Infants, children or adolescents who are neglected or abused. In severe cases, neglect or abuse may be associated with failure to thrive if food is purposely withheld from a child.

Children and adolescents with certain psychosocial problems. Eating disorders, anxiety problems and depression can all affect a patient’s willingness to eat an appropriate diet.

What are the symptoms of failure to thrive?

The following are the most common symptoms of failure to thrive. However, each child may experience symptoms differently. Symptoms may include:

The symptoms of failure to thrive may resemble other conditions or medical problems. Always consult your child’s physician for a diagnosis.

How is failure to thrive diagnosed?

Failure to thrive is usually discovered and diagnosed by your child’s physician. Infants are always weighed and measured when seen by their physicians for well-baby checkups. Your child’s physician may start a more complete evaluation if your child’s growth, development and functioning seem delayed. Pediatricians also look at the overall growth and development of older children and adolescents at regular appointments in order to make sure they are continuing to grow as they should.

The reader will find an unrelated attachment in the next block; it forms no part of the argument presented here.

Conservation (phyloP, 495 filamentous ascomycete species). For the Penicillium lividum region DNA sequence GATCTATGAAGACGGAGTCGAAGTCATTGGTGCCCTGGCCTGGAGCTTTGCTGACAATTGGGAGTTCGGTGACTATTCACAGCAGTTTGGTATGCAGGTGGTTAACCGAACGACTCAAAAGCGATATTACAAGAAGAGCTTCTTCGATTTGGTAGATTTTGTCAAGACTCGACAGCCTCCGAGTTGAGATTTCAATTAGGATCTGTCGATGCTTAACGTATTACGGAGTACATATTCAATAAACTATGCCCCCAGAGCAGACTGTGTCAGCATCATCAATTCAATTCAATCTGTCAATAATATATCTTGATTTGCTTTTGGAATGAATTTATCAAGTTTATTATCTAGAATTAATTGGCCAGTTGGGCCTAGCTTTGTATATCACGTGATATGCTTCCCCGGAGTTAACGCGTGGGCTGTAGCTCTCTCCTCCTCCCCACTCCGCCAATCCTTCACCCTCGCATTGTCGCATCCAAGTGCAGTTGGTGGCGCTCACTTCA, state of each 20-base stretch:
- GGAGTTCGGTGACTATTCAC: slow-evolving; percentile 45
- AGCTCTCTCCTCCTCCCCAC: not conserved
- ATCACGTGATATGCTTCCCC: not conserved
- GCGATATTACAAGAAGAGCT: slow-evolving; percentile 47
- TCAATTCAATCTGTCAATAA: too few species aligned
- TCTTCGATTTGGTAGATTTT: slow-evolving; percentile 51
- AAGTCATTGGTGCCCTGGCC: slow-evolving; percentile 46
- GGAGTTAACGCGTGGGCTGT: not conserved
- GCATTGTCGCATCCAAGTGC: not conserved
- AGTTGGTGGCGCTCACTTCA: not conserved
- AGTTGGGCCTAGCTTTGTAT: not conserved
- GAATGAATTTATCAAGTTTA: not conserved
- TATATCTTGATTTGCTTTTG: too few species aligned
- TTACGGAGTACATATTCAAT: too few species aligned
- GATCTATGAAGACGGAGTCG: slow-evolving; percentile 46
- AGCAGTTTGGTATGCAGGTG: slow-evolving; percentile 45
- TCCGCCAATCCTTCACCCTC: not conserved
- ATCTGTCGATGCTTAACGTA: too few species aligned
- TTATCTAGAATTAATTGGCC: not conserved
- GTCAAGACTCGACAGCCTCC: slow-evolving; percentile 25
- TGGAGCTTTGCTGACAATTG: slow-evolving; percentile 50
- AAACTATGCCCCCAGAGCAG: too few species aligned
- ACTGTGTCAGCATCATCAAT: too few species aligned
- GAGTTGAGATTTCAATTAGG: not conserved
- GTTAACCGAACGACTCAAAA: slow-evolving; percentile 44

How is failure to thrive treated?

Specific treatment for failure to thrive will be determined by your child’s physician based on:

  • The child’s age, overall health and medical history
  • Extent and severity of the child’s symptoms
  • Cause of the condition
  • The child and family’s opinion or preference.